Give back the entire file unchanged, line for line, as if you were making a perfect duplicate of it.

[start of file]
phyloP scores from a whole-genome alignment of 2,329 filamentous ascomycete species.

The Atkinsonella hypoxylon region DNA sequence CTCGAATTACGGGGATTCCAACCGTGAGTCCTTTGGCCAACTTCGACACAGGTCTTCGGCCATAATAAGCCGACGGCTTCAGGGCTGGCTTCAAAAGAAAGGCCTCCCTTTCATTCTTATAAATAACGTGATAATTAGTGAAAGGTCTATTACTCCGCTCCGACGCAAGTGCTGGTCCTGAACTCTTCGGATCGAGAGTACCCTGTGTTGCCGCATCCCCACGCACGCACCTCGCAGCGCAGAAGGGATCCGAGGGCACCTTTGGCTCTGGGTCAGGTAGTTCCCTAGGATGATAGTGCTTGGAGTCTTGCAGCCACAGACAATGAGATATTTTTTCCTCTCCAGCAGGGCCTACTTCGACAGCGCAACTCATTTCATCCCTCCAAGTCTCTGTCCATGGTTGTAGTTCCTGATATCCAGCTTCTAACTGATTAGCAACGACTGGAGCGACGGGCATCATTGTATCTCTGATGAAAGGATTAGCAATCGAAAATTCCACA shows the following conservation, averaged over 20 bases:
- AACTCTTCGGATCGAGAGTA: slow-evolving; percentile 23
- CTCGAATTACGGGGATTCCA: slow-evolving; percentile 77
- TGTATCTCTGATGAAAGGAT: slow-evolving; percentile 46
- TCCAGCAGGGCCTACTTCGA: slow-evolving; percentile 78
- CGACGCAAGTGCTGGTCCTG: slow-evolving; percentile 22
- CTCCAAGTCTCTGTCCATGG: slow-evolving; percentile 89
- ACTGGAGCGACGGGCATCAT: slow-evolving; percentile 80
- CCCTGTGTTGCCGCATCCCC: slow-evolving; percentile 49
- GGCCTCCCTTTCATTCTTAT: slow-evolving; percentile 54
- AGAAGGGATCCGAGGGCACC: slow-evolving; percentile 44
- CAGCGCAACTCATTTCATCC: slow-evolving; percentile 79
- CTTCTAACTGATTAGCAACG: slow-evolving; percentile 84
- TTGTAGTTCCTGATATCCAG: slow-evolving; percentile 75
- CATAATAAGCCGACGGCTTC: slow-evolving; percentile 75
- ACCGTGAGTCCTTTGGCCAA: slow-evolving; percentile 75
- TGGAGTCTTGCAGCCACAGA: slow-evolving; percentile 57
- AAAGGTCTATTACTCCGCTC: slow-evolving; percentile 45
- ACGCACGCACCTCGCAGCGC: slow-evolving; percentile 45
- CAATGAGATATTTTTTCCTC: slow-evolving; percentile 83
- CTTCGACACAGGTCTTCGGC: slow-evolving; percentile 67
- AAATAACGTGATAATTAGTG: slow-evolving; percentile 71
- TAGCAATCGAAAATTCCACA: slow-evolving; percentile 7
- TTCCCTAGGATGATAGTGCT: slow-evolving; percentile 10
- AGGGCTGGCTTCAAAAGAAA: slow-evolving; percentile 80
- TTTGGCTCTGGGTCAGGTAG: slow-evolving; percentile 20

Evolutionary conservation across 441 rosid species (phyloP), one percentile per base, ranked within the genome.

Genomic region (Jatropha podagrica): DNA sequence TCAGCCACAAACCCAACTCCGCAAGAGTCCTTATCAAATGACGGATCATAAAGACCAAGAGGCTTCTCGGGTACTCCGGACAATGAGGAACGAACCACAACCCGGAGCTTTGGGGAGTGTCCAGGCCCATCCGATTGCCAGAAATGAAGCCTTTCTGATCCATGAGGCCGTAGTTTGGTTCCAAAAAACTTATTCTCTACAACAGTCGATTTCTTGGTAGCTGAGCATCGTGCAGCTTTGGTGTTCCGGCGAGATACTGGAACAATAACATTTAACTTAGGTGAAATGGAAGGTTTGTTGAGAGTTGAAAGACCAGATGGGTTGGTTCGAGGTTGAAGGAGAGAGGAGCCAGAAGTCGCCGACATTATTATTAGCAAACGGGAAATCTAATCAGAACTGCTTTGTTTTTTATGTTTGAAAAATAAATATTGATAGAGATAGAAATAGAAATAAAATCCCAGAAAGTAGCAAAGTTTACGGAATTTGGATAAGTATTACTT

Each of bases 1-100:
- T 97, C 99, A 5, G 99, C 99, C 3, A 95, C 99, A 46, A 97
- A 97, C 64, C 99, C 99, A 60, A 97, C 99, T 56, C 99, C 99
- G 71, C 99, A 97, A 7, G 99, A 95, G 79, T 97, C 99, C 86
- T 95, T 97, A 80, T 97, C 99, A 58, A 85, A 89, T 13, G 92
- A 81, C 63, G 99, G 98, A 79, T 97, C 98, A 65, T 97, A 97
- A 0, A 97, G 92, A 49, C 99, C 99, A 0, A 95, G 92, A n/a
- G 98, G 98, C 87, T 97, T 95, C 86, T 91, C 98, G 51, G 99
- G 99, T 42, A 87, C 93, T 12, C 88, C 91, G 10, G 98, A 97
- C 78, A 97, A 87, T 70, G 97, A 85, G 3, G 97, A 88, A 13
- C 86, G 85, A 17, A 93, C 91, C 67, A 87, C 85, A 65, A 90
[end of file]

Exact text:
phyloP scores from a whole-genome alignment of 2,329 filamentous ascomycete species.

The Atkinsonella hypoxylon region DNA sequence CTCGAATTACGGGGATTCCAACCGTGAGTCCTTTGGCCAACTTCGACACAGGTCTTCGGCCATAATAAGCCGACGGCTTCAGGGCTGGCTTCAAAAGAAAGGCCTCCCTTTCATTCTTATAAATAACGTGATAATTAGTGAAAGGTCTATTACTCCGCTCCGACGCAAGTGCTGGTCCTGAACTCTTCGGATCGAGAGTACCCTGTGTTGCCGCATCCCCACGCACGCACCTCGCAGCGCAGAAGGGATCCGAGGGCACCTTTGGCTCTGGGTCAGGTAGTTCCCTAGGATGATAGTGCTTGGAGTCTTGCAGCCACAGACAATGAGATATTTTTTCCTCTCCAGCAGGGCCTACTTCGACAGCGCAACTCATTTCATCCCTCCAAGTCTCTGTCCATGGTTGTAGTTCCTGATATCCAGCTTCTAACTGATTAGCAACGACTGGAGCGACGGGCATCATTGTATCTCTGATGAAAGGATTAGCAATCGAAAATTCCACA shows the following conservation, averaged over 20 bases:
- AACTCTTCGGATCGAGAGTA: slow-evolving; percentile 23
- CTCGAATTACGGGGATTCCA: slow-evolving; percentile 77
- TGTATCTCTGATGAAAGGAT: slow-evolving; percentile 46
- TCCAGCAGGGCCTACTTCGA: slow-evolving; percentile 78
- CGACGCAAGTGCTGGTCCTG: slow-evolving; percentile 22
- CTCCAAGTCTCTGTCCATGG: slow-evolving; percentile 89
- ACTGGAGCGACGGGCATCAT: slow-evolving; percentile 80
- CCCTGTGTTGCCGCATCCCC: slow-evolving; percentile 49
- GGCCTCCCTTTCATTCTTAT: slow-evolving; percentile 54
- AGAAGGGATCCGAGGGCACC: slow-evolving; percentile 44
- CAGCGCAACTCATTTCATCC: slow-evolving; percentile 79
- CTTCTAACTGATTAGCAACG: slow-evolving; percentile 84
- TTGTAGTTCCTGATATCCAG: slow-evolving; percentile 75
- CATAATAAGCCGACGGCTTC: slow-evolving; percentile 75
- ACCGTGAGTCCTTTGGCCAA: slow-evolving; percentile 75
- TGGAGTCTTGCAGCCACAGA: slow-evolving; percentile 57
- AAAGGTCTATTACTCCGCTC: slow-evolving; percentile 45
- ACGCACGCACCTCGCAGCGC: slow-evolving; percentile 45
- CAATGAGATATTTTTTCCTC: slow-evolving; percentile 83
- CTTCGACACAGGTCTTCGGC: slow-evolving; percentile 67
- AAATAACGTGATAATTAGTG: slow-evolving; percentile 71
- TAGCAATCGAAAATTCCACA: slow-evolving; percentile 7
- TTCCCTAGGATGATAGTGCT: slow-evolving; percentile 10
- AGGGCTGGCTTCAAAAGAAA: slow-evolving; percentile 80
- TTTGGCTCTGGGTCAGGTAG: slow-evolving; percentile 20

Evolutionary conservation across 441 rosid species (phyloP), one percentile per base, ranked within the genome.

Genomic region (Jatropha podagrica): DNA sequence TCAGCCACAAACCCAACTCCGCAAGAGTCCTTATCAAATGACGGATCATAAAGACCAAGAGGCTTCTCGGGTACTCCGGACAATGAGGAACGAACCACAACCCGGAGCTTTGGGGAGTGTCCAGGCCCATCCGATTGCCAGAAATGAAGCCTTTCTGATCCATGAGGCCGTAGTTTGGTTCCAAAAAACTTATTCTCTACAACAGTCGATTTCTTGGTAGCTGAGCATCGTGCAGCTTTGGTGTTCCGGCGAGATACTGGAACAATAACATTTAACTTAGGTGAAATGGAAGGTTTGTTGAGAGTTGAAAGACCAGATGGGTTGGTTCGAGGTTGAAGGAGAGAGGAGCCAGAAGTCGCCGACATTATTATTAGCAAACGGGAAATCTAATCAGAACTGCTTTGTTTTTTATGTTTGAAAAATAAATATTGATAGAGATAGAAATAGAAATAAAATCCCAGAAAGTAGCAAAGTTTACGGAATTTGGATAAGTATTACTT

Each of bases 1-100:
- T 97, C 99, A 5, G 99, C 99, C 3, A 95, C 99, A 46, A 97
- A 97, C 64, C 99, C 99, A 60, A 97, C 99, T 56, C 99, C 99
- G 71, C 99, A 97, A 7, G 99, A 95, G 79, T 97, C 99, C 86
- T 95, T 97, A 80, T 97, C 99, A 58, A 85, A 89, T 13, G 92
- A 81, C 63, G 99, G 98, A 79, T 97, C 98, A 65, T 97, A 97
- A 0, A 97, G 92, A 49, C 99, C 99, A 0, A 95, G 92, A n/a
- G 98, G 98, C 87, T 97, T 95, C 86, T 91, C 98, G 51, G 99
- G 99, T 42, A 87, C 93, T 12, C 88, C 91, G 10, G 98, A 97
- C 78, A 97, A 87, T 70, G 97, A 85, G 3, G 97, A 88, A 13
- C 86, G 85, A 17, A 93, C 91, C 67, A 87, C 85, A 65, A 90